I was thinking about what are the skills a scientist should have. What do you think a grad student should know at the end, after they finish their PhD?
  1. Technical skills - mathematics, programming/numerics, lab techniques, etc
  2. Writing - ability to write good scientific papers that are clear, concise, and well-motivated
  3. Presentations - ability to write good presentations and deliver them well, this is closely related to writing
  4. Comprehension - ability to distill the important ideas from a paper or presentation, ability to tell the difference between crappy research and good research
  5. Process - (advanced) ability to come up with concrete ways/experiments to answer questions, ability to overcome deadends in research, ability to stay organized, keep good records, and manage other people
  6. Community - talking to people including those outside your field, attending seminars/conferences, convincing people your research is important, building a network of trusted friends who you can turn to for feedback and support
  7. Creativity - ability to understand the difference between good and bad ideas/questions, (advanced) ability to come up with interesting questions that are soluble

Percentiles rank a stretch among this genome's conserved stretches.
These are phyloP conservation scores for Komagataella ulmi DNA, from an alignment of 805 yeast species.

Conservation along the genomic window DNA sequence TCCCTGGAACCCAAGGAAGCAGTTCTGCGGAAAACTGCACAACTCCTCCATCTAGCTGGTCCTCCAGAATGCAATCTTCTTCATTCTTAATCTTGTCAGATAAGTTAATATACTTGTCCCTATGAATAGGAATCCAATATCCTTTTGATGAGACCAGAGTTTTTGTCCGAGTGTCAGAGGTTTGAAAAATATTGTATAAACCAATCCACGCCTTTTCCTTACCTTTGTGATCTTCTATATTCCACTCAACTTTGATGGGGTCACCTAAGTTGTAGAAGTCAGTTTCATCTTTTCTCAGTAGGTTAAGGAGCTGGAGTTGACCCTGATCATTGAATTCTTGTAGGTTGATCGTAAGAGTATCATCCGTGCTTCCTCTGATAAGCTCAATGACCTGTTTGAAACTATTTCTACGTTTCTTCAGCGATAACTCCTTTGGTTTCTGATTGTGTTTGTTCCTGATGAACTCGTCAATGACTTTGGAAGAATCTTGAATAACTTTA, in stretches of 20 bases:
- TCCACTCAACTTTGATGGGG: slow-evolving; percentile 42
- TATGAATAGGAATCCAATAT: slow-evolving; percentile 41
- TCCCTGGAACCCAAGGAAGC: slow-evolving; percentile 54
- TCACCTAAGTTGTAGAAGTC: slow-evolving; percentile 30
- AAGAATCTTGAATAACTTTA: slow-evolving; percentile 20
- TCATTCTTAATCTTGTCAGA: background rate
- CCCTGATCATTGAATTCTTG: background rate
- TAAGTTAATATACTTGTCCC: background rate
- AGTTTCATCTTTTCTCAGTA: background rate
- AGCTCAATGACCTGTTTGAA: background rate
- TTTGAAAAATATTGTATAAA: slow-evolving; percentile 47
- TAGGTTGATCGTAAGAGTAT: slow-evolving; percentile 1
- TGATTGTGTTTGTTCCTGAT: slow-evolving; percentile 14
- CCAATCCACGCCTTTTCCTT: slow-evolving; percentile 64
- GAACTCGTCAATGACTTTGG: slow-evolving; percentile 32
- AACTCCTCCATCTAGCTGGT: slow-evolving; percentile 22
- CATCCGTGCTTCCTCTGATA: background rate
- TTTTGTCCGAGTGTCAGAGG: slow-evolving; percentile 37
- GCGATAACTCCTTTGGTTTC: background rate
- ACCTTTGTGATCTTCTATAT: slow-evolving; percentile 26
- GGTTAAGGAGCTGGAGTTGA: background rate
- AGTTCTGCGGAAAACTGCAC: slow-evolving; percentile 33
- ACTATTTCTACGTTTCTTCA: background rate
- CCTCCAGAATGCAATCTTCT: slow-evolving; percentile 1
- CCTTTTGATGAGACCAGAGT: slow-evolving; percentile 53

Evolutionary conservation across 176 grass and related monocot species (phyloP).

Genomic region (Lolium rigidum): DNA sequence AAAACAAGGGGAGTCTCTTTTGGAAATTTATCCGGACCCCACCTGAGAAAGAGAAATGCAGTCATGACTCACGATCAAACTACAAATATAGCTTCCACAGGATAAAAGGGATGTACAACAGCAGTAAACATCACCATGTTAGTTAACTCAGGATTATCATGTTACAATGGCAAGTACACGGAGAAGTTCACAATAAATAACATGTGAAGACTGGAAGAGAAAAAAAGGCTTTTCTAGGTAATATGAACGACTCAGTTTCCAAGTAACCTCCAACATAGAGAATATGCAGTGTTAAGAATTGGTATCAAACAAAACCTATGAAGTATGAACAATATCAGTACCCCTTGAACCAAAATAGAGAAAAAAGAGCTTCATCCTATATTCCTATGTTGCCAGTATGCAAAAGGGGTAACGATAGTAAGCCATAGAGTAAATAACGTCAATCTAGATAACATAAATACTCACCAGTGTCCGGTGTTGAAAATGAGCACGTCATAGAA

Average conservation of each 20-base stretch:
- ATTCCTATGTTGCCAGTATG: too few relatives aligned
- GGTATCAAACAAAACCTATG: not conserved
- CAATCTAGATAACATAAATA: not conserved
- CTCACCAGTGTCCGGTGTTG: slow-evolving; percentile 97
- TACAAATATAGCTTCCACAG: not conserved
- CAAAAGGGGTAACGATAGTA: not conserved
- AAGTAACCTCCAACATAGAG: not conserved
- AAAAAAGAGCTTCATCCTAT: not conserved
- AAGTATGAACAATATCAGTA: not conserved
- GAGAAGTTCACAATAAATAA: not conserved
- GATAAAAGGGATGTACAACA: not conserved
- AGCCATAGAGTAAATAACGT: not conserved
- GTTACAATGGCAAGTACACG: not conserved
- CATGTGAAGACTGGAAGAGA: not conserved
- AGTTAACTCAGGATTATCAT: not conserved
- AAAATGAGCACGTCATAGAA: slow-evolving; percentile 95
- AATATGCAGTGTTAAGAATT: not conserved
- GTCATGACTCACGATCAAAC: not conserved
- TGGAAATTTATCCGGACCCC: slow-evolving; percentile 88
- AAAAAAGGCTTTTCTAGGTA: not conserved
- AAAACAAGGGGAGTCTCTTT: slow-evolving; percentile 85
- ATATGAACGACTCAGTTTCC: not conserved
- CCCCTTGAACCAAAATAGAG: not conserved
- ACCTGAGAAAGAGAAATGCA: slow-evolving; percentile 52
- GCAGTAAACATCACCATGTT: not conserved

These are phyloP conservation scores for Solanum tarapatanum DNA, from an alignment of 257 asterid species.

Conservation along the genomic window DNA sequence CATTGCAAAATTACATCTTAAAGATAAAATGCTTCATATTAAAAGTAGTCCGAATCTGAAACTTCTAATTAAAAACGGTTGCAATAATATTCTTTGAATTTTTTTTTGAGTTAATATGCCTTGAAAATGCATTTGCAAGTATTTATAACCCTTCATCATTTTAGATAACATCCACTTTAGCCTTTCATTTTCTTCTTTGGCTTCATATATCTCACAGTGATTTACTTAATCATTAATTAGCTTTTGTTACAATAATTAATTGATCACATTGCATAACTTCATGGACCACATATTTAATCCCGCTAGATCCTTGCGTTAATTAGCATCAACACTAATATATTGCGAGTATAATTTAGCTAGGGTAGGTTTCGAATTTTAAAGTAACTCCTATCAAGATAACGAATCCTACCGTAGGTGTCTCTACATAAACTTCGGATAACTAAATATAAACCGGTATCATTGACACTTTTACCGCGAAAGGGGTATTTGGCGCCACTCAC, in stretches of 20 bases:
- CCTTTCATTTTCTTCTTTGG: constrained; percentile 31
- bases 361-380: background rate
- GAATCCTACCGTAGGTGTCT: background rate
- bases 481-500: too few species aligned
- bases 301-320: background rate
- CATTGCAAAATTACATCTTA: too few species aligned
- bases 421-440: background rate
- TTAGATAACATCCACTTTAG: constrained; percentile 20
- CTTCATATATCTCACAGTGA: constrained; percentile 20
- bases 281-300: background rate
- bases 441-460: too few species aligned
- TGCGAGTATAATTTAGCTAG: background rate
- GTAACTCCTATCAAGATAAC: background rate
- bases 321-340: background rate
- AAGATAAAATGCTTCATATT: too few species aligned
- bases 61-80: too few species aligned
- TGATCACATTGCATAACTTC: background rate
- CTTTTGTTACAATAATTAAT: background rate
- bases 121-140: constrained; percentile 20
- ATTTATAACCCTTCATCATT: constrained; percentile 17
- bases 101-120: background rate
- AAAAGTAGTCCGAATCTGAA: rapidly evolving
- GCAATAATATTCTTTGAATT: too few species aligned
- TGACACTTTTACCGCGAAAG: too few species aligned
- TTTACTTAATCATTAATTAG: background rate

8. Resilience - ability to stay positive and motivated even when the research isn't going very well
I am by no means an expert on this subject.

21 May 2012

Link of the day: Three styles for writing a (scientific) paper

My sister alerted me to a nice explanation of how a scientific paper should be written. The author, Prof. Stuart Shieber, describes three styles of writing a paper and which one you should use.

The first is the "continental" style in which you simply state the idea and show the data/proof. I think the name "continental" refers to those continental breakfasts where you choose whatever you want to eat from a buffet. This kind of paper has no motivation and to readers who are not experienced, makes it seem like you are really smart. It's also unreadable.

The second style is the "historical" style. It's kind of like writing a diary where you describe all the mistakes you made, how you changed your research direction, etc. A lot of students fall into writing in this way because they're doing their first big research project, it's all new to them, and they think their work is really important or want to explain how much they suffered during the process. The problem with this approach is that there is a lot of stuff the reader doesn't need to know and also, it might make you look like an idiot.